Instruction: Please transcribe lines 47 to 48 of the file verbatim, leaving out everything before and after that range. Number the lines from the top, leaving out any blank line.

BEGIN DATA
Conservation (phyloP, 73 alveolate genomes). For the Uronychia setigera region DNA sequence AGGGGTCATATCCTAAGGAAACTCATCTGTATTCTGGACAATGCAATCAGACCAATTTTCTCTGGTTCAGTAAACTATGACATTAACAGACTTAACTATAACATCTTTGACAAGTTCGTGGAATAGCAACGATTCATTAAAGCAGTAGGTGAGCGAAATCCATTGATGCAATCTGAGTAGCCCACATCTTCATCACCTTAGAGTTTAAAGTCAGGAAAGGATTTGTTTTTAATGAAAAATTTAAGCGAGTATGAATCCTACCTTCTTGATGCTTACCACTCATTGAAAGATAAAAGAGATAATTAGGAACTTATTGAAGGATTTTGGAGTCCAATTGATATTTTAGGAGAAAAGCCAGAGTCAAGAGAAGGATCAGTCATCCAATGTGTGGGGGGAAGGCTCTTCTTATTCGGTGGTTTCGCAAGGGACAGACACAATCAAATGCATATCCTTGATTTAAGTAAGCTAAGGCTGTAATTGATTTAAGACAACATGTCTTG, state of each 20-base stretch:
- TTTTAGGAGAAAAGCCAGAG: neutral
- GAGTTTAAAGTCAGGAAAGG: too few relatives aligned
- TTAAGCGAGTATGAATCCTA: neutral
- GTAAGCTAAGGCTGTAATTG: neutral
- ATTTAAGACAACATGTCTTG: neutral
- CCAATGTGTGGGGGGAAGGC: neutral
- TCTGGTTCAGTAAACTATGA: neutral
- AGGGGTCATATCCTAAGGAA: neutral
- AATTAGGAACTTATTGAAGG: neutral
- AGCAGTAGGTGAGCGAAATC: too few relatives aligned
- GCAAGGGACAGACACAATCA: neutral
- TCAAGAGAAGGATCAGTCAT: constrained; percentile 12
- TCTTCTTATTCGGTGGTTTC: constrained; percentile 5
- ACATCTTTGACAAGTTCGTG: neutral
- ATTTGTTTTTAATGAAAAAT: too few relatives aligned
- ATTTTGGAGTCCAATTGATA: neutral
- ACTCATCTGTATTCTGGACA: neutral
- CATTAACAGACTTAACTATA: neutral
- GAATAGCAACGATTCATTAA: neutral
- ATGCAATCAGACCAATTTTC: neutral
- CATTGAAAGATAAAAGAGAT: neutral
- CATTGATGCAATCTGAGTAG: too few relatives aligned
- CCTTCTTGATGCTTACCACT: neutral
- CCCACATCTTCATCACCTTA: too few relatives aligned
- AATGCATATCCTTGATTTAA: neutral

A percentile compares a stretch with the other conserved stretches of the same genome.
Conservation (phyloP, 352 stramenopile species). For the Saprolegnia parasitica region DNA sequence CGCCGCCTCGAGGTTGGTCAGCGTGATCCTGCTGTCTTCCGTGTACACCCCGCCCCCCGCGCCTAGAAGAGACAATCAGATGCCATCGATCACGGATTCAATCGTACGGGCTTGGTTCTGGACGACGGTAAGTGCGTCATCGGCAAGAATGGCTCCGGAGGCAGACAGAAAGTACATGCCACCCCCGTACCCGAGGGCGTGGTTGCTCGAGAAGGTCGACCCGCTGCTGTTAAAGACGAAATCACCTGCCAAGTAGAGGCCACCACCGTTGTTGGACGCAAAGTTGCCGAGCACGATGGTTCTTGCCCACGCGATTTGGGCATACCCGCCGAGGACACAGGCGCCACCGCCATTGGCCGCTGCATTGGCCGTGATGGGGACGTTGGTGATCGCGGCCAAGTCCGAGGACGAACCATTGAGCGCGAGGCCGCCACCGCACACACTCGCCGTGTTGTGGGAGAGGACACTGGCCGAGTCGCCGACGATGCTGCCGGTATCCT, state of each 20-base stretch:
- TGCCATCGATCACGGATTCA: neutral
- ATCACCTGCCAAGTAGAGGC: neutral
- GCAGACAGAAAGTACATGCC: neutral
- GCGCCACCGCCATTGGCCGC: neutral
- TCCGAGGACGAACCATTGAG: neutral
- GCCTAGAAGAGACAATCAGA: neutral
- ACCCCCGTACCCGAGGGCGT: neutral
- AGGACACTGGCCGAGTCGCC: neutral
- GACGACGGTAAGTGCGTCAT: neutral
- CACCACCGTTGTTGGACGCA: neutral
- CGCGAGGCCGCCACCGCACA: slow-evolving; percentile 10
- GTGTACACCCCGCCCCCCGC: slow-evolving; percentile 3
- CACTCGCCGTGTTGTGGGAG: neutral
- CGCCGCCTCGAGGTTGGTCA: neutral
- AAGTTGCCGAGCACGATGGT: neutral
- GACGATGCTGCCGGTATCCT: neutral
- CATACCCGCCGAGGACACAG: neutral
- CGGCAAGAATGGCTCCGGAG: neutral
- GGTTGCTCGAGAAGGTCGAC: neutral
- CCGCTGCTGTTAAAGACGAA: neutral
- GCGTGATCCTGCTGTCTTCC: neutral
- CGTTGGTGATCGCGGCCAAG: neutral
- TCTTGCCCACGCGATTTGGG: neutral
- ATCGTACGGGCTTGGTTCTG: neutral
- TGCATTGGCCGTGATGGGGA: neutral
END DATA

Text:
- GGTTGCTCGAGAAGGTCGAC: neutral
- CCGCTGCTGTTAAAGACGAA: neutral